Chechnya, security services intrigue, the return of censorship and the murder trial of secret agents - all these topics are mixed into the latest news from Russia, the dismissal from the NTV channel of one of the most celebrated TV presenters, Leonid Parfenov.
He was fired on Tuesday after making public a demand made by the channel's management that his program Namedni (The Other Day) should not broadcast an interview with the widow of Chechnya's former vice president Zelimkhan Yandarbiyev, who was killed when his car exploded in Qatar. Three Russian citizens were arrested in Qatar on suspicion of being involved in the act of terrorism. One of them was released after President Putin had a telephone conversation with the Qatari sheikh, but the two others are now giving evidence in a Qatari court. The Russian leadership views the situation as very sensitive. If Qatar finds the Russians guilty, Moscow will never accept the verdict and will engage in active foreign-policy work to see it revised.
This is the general political background around the Parfenov scandal.
The opinion of the undoubtedly talented journalist on the subject was unequivocal, "I have been in journalism for 25 years and you do not have to teach me to love my Motherland". The words reflect the essence of the conflict quite well. This is Parfenov's position on the management's reasoning for excluding the story that could have further aggravated the already serious situation with the Russian citizens in Qatar.
Today, the Izvestia newspaper published a page-long interview with Parfenov under the headline "Information Should Be Business". He showed that journalism was his business two years ago, when all the leading NTV journalists left the channel because of a conflict with the Kremlin. Parfenov was the only star to remain.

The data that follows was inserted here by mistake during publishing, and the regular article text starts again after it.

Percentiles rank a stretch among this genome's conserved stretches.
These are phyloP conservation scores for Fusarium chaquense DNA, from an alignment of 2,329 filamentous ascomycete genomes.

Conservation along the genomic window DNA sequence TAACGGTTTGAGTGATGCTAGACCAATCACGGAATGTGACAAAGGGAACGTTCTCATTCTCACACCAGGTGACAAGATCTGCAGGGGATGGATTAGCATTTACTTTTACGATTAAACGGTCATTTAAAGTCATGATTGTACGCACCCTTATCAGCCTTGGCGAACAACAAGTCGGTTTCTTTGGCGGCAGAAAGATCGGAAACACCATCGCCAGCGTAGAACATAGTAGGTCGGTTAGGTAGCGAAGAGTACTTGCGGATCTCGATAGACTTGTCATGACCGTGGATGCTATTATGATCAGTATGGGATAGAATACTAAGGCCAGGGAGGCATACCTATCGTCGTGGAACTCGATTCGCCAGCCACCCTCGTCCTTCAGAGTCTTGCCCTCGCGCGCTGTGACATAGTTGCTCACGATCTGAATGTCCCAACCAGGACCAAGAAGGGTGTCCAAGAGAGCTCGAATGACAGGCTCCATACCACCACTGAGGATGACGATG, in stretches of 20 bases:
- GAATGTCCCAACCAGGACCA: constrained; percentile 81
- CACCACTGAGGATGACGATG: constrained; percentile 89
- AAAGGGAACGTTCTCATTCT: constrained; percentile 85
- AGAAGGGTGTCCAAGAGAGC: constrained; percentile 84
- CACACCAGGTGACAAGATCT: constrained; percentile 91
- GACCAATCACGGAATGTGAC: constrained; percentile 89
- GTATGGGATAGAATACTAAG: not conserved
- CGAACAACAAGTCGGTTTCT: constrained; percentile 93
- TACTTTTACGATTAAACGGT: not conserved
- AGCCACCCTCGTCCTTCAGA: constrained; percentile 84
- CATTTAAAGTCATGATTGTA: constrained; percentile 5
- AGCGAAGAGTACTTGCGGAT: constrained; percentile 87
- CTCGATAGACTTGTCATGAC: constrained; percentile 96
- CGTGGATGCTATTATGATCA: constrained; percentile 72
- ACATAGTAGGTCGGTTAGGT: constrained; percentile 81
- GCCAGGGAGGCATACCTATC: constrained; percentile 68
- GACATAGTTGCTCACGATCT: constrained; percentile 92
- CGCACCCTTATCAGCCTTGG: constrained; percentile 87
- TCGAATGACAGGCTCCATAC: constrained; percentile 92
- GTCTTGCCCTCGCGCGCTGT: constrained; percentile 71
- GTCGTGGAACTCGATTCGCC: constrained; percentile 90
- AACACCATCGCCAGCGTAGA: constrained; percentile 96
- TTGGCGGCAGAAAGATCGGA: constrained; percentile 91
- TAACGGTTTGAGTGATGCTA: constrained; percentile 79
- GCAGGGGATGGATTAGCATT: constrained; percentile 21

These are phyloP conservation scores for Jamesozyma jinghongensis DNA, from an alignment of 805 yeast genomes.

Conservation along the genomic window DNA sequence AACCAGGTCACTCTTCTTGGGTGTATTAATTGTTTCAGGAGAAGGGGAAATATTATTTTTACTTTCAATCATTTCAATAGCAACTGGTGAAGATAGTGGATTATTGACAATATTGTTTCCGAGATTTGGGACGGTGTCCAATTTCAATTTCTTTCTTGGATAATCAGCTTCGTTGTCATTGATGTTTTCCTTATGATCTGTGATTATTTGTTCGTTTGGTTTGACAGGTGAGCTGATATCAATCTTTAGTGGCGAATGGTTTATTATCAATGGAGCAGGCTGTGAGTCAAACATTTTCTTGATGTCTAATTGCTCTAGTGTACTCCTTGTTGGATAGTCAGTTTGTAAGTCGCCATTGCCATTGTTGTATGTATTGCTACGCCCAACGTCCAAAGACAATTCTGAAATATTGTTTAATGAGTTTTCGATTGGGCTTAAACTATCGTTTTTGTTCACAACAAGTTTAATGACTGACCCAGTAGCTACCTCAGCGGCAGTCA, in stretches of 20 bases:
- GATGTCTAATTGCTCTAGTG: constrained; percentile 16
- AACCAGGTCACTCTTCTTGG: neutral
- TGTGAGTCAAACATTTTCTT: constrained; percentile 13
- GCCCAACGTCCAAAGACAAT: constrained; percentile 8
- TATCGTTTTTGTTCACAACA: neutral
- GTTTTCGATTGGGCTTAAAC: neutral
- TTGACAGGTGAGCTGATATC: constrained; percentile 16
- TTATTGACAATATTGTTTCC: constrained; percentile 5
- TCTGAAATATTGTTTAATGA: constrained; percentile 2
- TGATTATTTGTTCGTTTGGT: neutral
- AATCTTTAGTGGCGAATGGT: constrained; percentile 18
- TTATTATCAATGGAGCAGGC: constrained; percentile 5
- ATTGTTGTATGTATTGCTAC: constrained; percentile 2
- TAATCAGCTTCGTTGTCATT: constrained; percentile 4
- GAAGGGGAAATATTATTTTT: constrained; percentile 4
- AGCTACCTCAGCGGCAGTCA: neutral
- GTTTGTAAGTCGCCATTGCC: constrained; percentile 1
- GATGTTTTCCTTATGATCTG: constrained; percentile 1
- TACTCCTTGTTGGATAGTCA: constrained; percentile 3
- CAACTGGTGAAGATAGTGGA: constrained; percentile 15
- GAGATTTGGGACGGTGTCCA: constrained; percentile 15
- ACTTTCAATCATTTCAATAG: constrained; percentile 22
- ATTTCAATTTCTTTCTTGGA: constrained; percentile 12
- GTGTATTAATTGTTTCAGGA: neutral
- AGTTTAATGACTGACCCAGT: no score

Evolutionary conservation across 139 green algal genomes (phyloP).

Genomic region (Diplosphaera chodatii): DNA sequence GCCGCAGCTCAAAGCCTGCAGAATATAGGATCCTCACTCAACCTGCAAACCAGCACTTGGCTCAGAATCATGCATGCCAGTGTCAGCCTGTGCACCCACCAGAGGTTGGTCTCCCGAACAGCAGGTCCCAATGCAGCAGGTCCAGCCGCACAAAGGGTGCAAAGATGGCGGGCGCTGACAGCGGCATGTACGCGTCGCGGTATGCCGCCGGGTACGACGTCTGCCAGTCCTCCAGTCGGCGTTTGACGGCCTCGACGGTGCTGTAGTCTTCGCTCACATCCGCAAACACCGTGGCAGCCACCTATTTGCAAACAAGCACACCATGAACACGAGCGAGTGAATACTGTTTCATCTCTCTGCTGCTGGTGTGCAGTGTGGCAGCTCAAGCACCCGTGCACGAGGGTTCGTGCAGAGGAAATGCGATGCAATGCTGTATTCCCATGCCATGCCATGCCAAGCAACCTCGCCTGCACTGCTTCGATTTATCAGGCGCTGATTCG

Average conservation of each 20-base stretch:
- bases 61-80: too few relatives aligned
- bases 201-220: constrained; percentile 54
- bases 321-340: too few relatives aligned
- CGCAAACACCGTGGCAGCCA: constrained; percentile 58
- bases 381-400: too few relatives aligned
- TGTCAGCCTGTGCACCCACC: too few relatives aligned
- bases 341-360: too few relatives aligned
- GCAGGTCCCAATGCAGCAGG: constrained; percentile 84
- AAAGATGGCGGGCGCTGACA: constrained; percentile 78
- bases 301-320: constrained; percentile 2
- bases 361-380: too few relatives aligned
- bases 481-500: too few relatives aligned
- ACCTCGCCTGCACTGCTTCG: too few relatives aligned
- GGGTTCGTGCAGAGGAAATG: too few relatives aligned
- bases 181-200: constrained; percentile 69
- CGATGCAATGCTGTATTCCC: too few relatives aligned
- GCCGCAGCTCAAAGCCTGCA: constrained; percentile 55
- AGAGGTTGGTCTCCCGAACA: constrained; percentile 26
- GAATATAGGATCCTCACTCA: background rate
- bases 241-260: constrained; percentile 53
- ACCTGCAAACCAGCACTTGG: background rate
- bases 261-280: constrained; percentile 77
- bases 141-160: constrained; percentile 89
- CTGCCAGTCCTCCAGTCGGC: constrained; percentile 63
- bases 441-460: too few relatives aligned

A person with such a developed sense of political survival in the profession could not but understand that his wish to broadcast a sensation would cause a conflict with his own management. The conflict led to a break-up, with both sides failing to emerge unscathed, but Parfenov remains true to his "information-is-business principle". Today he is the most in demand newsmaker in Russia.
Parfenov's dismissal reminds one of a scandal in a noble family: in the end the interview was shown in the broadcast for Russia's eastern districts, but cut from the Moscow version. The scandal, however, has given a new rise to the question: whether censorship in Russia is coming back as a political institution. It would be naпve to say it does not exist, but rash to say it does.
The authorities certainly try to control the information flow, especially if it touches upon state interests. The interview with Yandarbiyev's widow certainly hit a very sensitive nerve. Chechnya and everything related to it are issues of the country's integrity, issues the Kremlin cannot let out of sight. Many media bodies understand the rules of the game. They have almost no bans on or trouble from criticising Putin and the authorities. Yet there are unspoken agreements the press should take into account. This is not a purely Russian specific.
Immediately after the tanks opened fire on the Russian government building in 1993, a leading European newspaper asked me to write a piece on this incident. It, however, was never published because of a sentence about Yeltsin's anti-constitutional actions. The editors, I was told, had had pressure exerted on them by politicians that at that time supported President Yeltsin. I have no doubt that Russia would question the competence of Colin Powell's press secretary who cut off her boss's interview during a live broadcast. At least NTV did not cut off the story that was already being broadcast, but did it afterwards. The Russian journalist community is in a stir, but at least no one is laughing at the channel's management.
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